Imagine almost any situation where two or more people are gathered--a wedding reception, a job interview, two off-duty cops hanging out in a Jacuzzi.
What do these situations have in common? Almost all of them involve people trying to talk with each other. But in these very moments where a conversation would enhance an encounter, we often fall short. We can't think of a thing to say.
Or worse, we do a passable job at talking. We stagger through our romantic, professional, and social worlds with the goal merely of not crashing, never considering that we might soar. We go home sweaty and puffy, and eat a birthday cake in the shower.
We at What to Talk About [Chronicle Books, $14.95] headquarters set out to change this. With our conversational solutions, you'll become the spider, and your fellow conversationalists mere pawns in a chess game that somehow spiders are playing. Below, a few tips from our book:
People dismiss small talk as superficial and boring. People are wrong. Small talk is an essential part of the social contract. It allows us to engage and identify common ground with safe, low-risk topics -- it's an on-ramp.
One way to make that on-ramp more engaging? Ask open-ended questions that invite people to tell stories, rather than give bland, one-word answers:Instead of these...
- "How was your day?"
- "Where are you from?"
- "What do you do?"
- "What's your name?"
- "How was your weekend?"
- "How are you?"
- "What's up?"
- "Tell me three unlikely things you did today."
- "What's the strangest thing about where you grew up?"
- "What does your name mean?" (If they say, "I don't know," reply, "What would you like it to mean?")
- "What are you looking forward to this week?"
- "Who do you think is the luckiest person in this room?"
- "What does this house remind you of?"
- "If you could teleport by blinking your eyes, where would you go right now?"
Congratulations! Someone invited you over for a meal, either mistakenly or on purpose. But don't celebrate just yet. Careers, marriages, and even science can hinge on what's said between or during bites. The following activities will guide your conversation into the fecund realm of imaginative exploration.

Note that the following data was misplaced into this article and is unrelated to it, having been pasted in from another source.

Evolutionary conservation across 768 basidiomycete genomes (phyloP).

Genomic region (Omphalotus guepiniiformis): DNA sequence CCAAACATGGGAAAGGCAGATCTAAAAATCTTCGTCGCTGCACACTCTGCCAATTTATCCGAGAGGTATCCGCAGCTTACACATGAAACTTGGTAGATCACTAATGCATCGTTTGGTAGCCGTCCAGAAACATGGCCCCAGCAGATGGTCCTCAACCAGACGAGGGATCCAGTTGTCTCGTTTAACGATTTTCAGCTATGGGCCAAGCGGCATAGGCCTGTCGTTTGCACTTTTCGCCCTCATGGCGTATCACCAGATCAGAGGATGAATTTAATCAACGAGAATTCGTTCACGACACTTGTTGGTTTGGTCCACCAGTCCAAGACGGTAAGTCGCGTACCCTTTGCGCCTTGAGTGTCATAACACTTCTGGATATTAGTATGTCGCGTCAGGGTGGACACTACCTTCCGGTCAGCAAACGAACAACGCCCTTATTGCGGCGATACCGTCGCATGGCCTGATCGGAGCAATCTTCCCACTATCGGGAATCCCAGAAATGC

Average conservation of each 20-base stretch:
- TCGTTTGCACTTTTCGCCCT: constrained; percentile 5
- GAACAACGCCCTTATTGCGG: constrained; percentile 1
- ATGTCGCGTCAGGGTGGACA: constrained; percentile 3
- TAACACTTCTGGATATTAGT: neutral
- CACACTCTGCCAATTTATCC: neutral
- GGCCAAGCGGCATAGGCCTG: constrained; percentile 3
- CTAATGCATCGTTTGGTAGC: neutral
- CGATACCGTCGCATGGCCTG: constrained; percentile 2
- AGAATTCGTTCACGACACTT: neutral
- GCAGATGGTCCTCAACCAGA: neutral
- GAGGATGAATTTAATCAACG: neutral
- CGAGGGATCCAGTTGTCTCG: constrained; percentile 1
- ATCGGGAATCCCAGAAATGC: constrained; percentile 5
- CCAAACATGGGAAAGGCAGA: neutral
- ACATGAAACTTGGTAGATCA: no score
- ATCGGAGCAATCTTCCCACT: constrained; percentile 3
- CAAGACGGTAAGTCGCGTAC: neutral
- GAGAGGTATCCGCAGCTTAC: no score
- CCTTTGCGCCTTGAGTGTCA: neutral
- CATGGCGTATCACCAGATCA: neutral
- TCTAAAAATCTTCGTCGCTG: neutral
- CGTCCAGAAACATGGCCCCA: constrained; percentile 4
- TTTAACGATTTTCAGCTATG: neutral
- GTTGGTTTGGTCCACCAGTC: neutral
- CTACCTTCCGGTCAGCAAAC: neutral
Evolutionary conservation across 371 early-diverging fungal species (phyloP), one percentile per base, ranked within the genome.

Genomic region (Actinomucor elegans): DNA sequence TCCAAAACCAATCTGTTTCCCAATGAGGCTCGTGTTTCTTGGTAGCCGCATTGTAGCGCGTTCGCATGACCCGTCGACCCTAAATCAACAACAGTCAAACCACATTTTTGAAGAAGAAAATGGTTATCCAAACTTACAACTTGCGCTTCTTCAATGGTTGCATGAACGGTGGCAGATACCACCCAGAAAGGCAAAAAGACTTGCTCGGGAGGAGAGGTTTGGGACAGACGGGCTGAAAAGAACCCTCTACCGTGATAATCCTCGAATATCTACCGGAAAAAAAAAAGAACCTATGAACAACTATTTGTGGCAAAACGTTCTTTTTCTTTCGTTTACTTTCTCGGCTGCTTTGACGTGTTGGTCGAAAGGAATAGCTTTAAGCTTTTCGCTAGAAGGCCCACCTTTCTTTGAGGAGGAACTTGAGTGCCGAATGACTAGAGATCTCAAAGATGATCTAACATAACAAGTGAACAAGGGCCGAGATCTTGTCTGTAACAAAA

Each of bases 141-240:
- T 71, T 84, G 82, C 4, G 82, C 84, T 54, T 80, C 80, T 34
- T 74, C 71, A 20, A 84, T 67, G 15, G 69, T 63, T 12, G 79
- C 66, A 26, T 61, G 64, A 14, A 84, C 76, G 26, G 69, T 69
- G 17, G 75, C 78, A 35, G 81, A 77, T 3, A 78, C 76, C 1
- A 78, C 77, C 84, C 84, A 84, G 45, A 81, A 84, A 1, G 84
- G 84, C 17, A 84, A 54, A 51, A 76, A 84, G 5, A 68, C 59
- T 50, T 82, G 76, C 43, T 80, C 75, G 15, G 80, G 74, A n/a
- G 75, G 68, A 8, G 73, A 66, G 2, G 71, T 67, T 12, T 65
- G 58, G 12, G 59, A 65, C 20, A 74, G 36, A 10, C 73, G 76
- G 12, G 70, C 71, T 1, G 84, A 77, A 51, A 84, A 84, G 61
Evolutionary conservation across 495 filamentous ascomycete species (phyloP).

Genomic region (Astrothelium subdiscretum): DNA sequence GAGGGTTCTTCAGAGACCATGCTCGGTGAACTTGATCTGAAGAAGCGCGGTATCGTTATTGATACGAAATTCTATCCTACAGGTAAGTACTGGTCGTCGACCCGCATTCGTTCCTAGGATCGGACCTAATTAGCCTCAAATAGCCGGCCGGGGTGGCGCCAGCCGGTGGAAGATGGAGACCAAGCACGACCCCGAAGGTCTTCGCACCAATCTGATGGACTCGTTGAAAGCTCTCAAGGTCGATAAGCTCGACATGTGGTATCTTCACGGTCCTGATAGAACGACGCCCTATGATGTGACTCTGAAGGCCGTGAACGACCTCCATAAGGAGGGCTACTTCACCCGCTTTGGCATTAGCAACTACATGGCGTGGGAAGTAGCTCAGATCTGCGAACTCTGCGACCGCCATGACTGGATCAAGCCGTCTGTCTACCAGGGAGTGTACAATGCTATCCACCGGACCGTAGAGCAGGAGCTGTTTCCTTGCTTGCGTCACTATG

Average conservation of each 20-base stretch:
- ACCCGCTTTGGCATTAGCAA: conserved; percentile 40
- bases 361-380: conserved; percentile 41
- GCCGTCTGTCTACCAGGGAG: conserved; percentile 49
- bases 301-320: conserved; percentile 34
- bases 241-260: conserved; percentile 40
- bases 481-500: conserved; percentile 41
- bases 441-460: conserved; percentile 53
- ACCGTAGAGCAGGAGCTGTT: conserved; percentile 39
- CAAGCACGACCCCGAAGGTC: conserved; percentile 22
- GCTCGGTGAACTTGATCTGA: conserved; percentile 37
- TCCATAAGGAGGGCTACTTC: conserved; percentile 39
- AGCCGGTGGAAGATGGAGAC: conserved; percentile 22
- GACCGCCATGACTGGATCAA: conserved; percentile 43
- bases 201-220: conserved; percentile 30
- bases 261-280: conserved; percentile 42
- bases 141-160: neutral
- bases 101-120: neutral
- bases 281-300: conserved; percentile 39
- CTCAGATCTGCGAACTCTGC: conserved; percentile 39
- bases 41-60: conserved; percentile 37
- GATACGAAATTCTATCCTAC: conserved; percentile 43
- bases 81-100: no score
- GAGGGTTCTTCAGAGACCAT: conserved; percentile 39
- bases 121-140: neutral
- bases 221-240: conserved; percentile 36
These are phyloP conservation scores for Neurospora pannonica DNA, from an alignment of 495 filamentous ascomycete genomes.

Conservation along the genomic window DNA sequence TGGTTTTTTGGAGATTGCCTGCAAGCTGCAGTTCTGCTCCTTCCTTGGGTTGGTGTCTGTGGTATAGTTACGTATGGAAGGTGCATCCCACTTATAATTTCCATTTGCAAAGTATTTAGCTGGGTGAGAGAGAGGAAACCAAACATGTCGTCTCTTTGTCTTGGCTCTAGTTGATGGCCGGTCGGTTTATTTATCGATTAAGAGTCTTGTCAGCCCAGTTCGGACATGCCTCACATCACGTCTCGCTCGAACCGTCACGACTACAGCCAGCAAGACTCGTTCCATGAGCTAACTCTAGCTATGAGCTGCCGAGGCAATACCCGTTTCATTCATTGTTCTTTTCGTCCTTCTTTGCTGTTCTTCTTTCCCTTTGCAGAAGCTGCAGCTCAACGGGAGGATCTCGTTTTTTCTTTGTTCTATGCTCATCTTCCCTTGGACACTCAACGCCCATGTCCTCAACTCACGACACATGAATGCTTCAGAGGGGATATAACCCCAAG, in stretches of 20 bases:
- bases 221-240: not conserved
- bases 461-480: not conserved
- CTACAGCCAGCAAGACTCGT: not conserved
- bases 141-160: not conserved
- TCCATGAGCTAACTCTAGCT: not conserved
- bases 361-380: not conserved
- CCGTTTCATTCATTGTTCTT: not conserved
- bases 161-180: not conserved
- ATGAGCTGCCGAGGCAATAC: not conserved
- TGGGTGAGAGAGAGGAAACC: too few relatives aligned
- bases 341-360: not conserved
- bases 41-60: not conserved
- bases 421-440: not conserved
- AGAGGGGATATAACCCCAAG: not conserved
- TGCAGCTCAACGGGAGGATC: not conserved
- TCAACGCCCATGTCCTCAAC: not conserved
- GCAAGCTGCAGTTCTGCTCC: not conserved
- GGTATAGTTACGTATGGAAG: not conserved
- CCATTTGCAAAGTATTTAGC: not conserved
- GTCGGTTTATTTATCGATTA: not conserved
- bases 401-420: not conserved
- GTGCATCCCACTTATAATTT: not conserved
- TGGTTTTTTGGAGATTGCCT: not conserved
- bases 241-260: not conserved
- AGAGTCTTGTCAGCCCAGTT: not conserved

- Movie pitch Improvise a movie pitch, starting with a made-up title. To generate a title, open up a book to a random page and read the first two words on the page--that's your title. You can generate the main character by asking one person for their uncle's name and another person for their pet's name, and then combining--such as, "Stephen Red Rocket." Take it from there.
- Start a Band
- Dubbing Game
- Information Quest Ask a group of people what the annual production of automobiles was in the United States last year. No one will know, so insist that they guess. Ten million? Alex, what do you think? Eight million? Tanya, you say thirty million? Any other guesses? Pause dramatically before you reveal the answer, and then say, "Actually, I have no idea." Then discuss how you might construct an answer based on only the things you do know. No Googling.
Go around a circle, and use the name of two or more objects you see in the order you see them to make the best indie band name: e.g., Clock Head, Juicer Man, Dog's Butthole Computer. The group then votes on a winner. Bonus points if you can hum a tune or describe your band's first music video to go viral.
Extra large party? Pick a couple across the room, out of earshot, and dub their conversation.
When chitchat between strangers suffers, it's often from a lack of familiarity. Within families, however, the opposite is true: We know far, far too much about these people. Our intimacy prevents us from finding a comfortable distance.
- One strategy? Fictionalize your family. Look, these people are insane. But you can still learn to tolerate--even enjoy--talking with them without so much as an hour of therapy. You just need a good plot. The trick is to see them not as relatives but as characters in a book or movie. When you imagine your family as the cast of a screwball comedy or a trippy David Lynch movie, their antics stop being irritating and start becoming fascinating.
- Identify the genre. Romance? Drama? Dark Scandinavian thriller? Figure out what section of the book or video store carries your family saga, and you're that much closer to finding out what to say to these people.
- Who plays what part, and what's their motivation? Once you determine what drives your dad to feed bacon grease to the hamster, his erratic behavior will start to make a certain twisted narrative sense.
- Remind yourself that these people are not real and are not related to you. Talk to them as if they are fictional characters come to life. Ask about their earliest memories. Inquire about the hardest parts of their day. You've got some of fiction's most original, vivid characters sitting at your own dinner table. Now's your chance to ask them anything you'd ever want to know.
Type it up, sell it. With a good agent and foreign rights, you should earn enough to acquire a new family.
No more talk
Like too many bowls of ice cream, too much of a good conversation can ruin the initial delight and cause you to vomit ice cream. Having mastered the art of starting the chat, you must now learn to stop once the time has come. Spoken with confidence, these words will get you out of any exchange: It's been so nice talking with you. Then fake-faint until the other person walks away.